Gwynster said...

I used to pin up a large graphic of a house with the words Prop 13 on it off my dart board. It's right up there with the Briggs Initiative and the CA recall for stupid legislation. I remember wandering around Forest Lawn not long after Javis died to see if I could get away with peeing on his grave. Oh my rebellious youth >; )

RMB said...


Here's some data for the trenches - sources are CA gov websites and the Fed Census.

In CA there are ~6.3 million K-12 students. There are 300K teachers in the classrooms for an average of 21 students per teacher. The state gov school site list the average class size as 27, seems like a huge difference to me. Even with the 27 number I am at a loss for where is this overcrowding problem? 30 years ago when I was in grade school the class size the same.
When you look at the total employment picture there are ~332K other people employed by the school system. Now if this was a business and you had more overhead than production workers you would not stay in business very long.
The K-12 system is budgeted for $66 Billion next year ($45 billion from CA state) which is a little over $10K per student.
This BS of schools not having enough money for supplies and the teachers having to go out and buy them is a joke. I am not saying it doesn't happen, what I am saying is that money is there if it is spent correctly. These type of things are the way bureaucracies get more money. They scream wolf and threaten to (and actually do) cut things people really want and then leave all the fat alone. In the end they know the stories will get around and they will end up with more money. The only problem is there is only so much money to go around and I think people are getting really sick of having 50% of their wages confiscated ever year with no apparent return. If the CTA actually cared about the students they would push on the school district to get that teacher to non-teacher ratio in line and push for at a minimum 65% of the budget to be spent these classroom. As it stands now less than 50% of the education budget goes toward education in the classroom.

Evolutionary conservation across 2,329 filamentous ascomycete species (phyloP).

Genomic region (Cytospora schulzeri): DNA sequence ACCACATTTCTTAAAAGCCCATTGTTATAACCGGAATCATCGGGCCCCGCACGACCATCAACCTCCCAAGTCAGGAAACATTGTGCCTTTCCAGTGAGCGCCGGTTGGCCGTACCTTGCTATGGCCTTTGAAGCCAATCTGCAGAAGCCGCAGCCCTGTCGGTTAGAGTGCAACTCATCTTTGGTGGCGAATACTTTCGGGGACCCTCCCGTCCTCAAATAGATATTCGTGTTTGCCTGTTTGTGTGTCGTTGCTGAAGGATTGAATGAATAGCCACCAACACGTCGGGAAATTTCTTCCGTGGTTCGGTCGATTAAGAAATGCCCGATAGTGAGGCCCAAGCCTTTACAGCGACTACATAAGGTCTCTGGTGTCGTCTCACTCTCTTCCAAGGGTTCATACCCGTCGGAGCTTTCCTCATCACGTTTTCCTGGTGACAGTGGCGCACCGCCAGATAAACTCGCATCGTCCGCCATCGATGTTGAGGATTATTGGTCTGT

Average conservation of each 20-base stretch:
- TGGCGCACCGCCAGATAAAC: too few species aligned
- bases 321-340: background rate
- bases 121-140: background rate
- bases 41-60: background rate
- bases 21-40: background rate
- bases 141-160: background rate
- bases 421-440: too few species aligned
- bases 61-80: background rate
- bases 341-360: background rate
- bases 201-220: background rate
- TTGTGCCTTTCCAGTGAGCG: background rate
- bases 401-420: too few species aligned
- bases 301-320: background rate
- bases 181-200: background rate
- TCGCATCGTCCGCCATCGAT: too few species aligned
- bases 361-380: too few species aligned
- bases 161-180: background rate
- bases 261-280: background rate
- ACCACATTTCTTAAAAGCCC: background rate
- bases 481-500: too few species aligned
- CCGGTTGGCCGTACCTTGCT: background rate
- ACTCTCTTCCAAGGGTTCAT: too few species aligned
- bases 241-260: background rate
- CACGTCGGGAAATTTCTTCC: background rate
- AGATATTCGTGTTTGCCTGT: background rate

Rob Dawg said...

California also spends additional billions off budget on schools. All those bonds which always pass are general obligation bonds outside of the $10k per student mentioned. The CTA doesn't like to talk about that or the shennigans around the retiement funding pipeline either.